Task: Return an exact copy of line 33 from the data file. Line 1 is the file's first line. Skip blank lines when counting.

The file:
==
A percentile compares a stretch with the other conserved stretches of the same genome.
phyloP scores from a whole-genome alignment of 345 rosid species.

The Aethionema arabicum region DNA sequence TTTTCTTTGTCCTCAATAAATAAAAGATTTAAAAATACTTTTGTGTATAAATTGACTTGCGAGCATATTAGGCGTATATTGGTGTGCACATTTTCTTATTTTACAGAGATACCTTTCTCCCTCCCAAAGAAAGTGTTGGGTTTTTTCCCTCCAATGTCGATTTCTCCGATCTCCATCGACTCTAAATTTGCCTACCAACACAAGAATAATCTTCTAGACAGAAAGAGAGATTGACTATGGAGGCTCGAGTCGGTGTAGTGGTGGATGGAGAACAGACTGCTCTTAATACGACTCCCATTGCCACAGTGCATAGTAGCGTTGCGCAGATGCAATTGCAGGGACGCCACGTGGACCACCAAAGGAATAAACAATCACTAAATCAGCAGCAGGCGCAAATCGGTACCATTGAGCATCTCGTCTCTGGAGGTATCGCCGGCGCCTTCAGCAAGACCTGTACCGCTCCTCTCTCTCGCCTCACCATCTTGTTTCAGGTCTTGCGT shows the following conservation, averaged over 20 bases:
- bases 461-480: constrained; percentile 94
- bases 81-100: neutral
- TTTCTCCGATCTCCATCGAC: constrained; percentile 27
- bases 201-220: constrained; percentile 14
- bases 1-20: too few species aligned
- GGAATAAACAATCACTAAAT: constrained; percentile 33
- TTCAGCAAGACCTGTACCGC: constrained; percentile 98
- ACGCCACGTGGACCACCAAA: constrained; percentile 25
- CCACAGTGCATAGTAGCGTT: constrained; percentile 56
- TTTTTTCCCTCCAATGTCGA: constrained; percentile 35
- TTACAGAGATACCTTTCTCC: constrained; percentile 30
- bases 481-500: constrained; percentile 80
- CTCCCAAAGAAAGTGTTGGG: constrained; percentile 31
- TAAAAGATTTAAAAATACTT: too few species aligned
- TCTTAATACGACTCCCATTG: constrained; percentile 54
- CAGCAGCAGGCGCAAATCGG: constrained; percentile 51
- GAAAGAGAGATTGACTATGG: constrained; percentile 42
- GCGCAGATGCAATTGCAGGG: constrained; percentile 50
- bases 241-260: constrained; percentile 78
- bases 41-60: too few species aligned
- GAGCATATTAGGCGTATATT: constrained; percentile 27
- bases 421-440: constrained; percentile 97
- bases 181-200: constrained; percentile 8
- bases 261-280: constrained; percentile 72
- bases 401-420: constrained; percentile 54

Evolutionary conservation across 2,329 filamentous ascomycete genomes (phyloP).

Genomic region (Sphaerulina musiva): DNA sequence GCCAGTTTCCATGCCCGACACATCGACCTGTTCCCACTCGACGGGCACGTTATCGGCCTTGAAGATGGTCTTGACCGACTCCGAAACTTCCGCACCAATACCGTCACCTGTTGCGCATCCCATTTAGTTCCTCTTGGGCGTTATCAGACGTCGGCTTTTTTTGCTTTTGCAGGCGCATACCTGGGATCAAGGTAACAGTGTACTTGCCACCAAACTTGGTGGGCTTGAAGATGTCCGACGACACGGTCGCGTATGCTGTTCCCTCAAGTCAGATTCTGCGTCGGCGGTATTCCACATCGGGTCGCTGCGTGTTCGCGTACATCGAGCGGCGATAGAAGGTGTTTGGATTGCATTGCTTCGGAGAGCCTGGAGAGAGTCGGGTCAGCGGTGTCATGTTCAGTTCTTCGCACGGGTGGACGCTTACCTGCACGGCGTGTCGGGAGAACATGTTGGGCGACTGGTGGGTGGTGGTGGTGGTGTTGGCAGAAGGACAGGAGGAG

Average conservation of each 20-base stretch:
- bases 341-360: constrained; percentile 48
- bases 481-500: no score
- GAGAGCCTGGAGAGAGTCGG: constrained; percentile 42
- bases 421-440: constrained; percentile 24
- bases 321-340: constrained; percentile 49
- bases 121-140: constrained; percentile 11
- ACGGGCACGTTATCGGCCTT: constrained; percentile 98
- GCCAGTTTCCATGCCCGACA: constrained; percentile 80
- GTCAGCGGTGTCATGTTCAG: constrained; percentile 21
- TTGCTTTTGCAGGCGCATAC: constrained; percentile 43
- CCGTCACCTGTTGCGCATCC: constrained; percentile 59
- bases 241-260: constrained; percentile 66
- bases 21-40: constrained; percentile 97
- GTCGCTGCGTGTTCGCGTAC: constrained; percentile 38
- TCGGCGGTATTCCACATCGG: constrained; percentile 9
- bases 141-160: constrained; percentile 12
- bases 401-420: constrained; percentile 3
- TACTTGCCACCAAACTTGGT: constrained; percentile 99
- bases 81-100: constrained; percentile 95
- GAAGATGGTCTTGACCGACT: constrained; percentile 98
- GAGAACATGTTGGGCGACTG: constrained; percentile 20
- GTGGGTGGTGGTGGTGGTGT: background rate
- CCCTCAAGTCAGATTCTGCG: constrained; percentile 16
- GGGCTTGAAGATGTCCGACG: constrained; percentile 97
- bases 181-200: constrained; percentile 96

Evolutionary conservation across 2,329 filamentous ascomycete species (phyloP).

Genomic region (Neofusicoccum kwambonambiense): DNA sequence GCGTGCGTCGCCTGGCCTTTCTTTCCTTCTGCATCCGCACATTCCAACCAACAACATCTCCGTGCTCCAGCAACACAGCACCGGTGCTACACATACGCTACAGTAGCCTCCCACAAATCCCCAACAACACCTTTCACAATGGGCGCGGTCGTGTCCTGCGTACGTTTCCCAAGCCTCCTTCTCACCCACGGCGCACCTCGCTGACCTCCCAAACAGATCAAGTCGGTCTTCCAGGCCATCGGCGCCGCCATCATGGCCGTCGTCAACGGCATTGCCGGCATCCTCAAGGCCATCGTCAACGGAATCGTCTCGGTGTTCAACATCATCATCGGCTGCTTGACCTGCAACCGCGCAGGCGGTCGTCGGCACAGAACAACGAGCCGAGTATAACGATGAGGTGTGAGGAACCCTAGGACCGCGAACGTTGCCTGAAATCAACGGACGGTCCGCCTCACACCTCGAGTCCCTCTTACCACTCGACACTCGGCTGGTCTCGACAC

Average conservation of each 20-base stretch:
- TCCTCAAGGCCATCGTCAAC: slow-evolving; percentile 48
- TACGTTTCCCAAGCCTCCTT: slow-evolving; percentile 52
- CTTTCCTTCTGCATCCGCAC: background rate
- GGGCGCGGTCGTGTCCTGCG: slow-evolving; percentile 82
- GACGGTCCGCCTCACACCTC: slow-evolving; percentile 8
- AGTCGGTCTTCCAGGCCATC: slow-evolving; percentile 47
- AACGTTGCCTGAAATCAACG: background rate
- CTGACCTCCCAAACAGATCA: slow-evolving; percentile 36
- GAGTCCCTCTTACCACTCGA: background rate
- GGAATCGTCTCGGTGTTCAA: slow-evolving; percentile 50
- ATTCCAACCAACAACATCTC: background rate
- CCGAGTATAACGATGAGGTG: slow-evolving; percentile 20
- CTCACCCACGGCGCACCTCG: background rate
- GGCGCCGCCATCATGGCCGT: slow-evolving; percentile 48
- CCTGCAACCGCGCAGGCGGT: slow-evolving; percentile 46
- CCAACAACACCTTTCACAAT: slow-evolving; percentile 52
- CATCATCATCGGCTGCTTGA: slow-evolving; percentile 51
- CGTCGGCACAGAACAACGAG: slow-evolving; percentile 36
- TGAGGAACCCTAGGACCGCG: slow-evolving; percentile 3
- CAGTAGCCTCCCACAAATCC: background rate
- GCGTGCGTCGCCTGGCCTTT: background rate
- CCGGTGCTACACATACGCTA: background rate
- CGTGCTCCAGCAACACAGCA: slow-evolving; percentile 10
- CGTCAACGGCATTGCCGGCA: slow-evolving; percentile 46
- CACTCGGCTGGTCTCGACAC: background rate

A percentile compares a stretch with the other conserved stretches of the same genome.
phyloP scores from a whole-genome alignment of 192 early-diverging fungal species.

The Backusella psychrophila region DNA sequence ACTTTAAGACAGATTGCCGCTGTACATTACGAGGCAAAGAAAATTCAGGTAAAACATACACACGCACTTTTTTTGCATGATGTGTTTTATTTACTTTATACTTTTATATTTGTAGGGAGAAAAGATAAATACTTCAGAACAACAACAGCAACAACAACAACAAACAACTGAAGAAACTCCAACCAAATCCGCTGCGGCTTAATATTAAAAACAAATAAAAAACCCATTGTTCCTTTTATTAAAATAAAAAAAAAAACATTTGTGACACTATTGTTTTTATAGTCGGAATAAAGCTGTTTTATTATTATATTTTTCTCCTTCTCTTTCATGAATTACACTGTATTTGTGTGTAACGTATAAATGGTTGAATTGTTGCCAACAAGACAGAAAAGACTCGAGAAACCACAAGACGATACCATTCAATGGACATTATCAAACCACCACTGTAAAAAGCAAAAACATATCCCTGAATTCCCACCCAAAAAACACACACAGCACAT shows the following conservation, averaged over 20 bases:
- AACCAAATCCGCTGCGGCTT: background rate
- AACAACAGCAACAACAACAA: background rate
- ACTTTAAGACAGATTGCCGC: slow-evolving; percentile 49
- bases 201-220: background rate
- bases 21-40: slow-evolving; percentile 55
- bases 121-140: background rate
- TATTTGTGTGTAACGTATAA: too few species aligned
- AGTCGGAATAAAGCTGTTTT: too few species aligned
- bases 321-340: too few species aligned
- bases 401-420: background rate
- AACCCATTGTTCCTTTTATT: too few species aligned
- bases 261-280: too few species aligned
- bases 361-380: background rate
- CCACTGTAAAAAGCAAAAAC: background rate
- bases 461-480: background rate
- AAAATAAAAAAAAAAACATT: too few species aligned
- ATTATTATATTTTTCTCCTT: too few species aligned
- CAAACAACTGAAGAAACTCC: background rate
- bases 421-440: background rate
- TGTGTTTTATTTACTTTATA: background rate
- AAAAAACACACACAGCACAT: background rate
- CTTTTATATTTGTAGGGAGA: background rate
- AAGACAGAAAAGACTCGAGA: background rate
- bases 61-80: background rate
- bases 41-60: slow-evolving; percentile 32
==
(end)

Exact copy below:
- bases 481-500: no score